Some law enforcement agencies, like the Los Angeles Police Department, are turning to crime prediction software to aid in decreasing the rising crime rate, better known as predictive policing. Weighing the advantages of these programs to reduce crime raises questions about racial profiling within specific neighborhoods and our civil liberties. Lawyer2Lawyer hosts Bob Ambrogi and Craig Williams join Dr. Jeff Brantingham, co-founder of the company, PredPol and Professor Andrew G. Ferguson from the University of the District of Columbia David A. Clarke School of Law, as they look at the legal issues surrounding predictive policing.
Jeff Gangi JD ’14 discusses his experiences in Marine Counterintelligence and his studies at Suffolk University Law School. He also talks about his membership in the Suffolk Armed Forces Association.
After an individual suffers a severe injury and a settlement is reached, he or she is left with the option of either taking a lump sum of cash, or a structured settlement. Today on Ringler Radio, Larry Cohen joins co-host and colleague, Keith Christie, to get a lawyer’s perspective from Attorney Trey Haik from the law firm of Haik, Minvielle & Grubbs, on the benefits of the structured settlement and how a structure can financially support clients and their families for years to come.
On the longest continually produced legal podcast, Lawyer2Lawyer hosts Bob Ambrogi and J.Craig Williams share their experiences with great guests and insightful legal topics – some serious and some not so serious. And hear a behind the scenes special interview.
Texting while driving is a growing danger on American roads. Every day, people are severely injured and even killed by these distracted drivers. Lawyer2Lawyer co-hosts and attorneys, Bob Ambrogi and Craig Williams, get the legal lowdown on texting while driving laws and recent high-profile cases, including one where both parties involved in a texting conversation were sued from Attorney Matthew Weiss from Weiss & Associates, PC, Attorney Robert M. Schartz from the firm of Abrahams Kaslow & Cassman LLP and from Attorney Stephen “Skippy” Weinstein, a personal injury attorney at Stephen S. Weinstein, PC.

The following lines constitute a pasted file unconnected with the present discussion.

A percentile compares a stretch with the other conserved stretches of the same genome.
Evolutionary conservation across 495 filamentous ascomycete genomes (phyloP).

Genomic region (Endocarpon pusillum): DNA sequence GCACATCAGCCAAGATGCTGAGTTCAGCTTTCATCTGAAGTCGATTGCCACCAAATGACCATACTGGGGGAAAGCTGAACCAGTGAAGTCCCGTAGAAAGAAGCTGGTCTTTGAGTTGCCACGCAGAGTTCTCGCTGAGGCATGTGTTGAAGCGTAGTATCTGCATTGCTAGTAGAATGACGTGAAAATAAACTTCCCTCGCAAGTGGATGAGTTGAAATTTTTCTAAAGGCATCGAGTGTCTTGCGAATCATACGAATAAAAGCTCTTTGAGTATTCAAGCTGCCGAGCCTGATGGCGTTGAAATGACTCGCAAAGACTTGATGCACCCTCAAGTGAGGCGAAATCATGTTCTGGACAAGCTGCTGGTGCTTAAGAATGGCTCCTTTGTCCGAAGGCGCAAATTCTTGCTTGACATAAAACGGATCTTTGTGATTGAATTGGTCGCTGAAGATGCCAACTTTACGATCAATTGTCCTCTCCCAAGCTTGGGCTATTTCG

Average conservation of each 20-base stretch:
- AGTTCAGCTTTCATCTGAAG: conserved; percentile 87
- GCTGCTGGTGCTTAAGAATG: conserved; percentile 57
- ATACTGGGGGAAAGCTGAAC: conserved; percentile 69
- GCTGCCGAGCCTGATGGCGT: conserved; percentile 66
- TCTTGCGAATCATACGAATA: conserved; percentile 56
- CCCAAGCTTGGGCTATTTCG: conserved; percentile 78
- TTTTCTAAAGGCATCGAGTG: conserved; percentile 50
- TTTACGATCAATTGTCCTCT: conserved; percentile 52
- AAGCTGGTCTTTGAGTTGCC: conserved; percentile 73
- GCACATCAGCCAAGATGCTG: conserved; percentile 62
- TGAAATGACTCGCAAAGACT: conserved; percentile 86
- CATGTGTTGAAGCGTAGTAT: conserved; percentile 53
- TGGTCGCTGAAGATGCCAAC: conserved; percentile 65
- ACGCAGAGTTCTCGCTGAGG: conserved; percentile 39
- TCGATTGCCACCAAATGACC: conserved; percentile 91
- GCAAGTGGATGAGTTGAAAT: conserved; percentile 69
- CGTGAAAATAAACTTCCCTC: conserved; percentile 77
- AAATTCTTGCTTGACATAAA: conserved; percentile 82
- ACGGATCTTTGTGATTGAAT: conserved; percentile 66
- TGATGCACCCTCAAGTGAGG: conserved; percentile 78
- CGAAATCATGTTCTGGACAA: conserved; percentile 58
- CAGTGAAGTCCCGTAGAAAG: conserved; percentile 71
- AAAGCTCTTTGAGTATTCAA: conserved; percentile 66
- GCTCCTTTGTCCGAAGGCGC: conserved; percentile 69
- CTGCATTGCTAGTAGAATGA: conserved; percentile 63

In this week’s IP Podcast, Professor Megan Carpenter of Texas Wesleyan University School of Law discusses teaching IP in the midst of a trademark dispute. Learn about Professor Carpenter at http://bit.ly/wwylwM.
A new rule requiring FINRA member firms to file copies of certain offering documents related to private placement transactions was approved by the SEC and was effective as of December 3, 2012. FINRA has published FAQs regarding the new rule which can be found here.
Under new Rule 5123, any FINRA member firm that sells an issuer’s securities in a non-public offering in reliance on an available exemption from registration under the Securities Act of 1933 (the “Securities Act”) is required to file with FINRA a copy of any private placement memorandum, term sheet, or other offering document the firm used within fifteen calendar days from the date of first sale. If no such offering documents were used, the member firm must indicate so.
Which private offerings are exempt from the new rule?
There are a number of exemptions and, in practice, new FINRA Rule 5123 will be limited primarily to private placements in Regulation D offerings made to natural persons who are not exempt persons under the rule or are not participating in transactions which are exempt from the rule’s requirements.
The exemptions include offerings sold by the member solely to any one or more of the following:
- institutional accounts, as defined in FINRA Rule 4512(c);
- qualified purchasers, as defined in Section 2(a)(51)(A) of the Investment Company Act;
- qualified institutional buyers, as defined in Securities Act Rule 144A;
- investment companies, as defined in Section 3 of the Investment Company Act;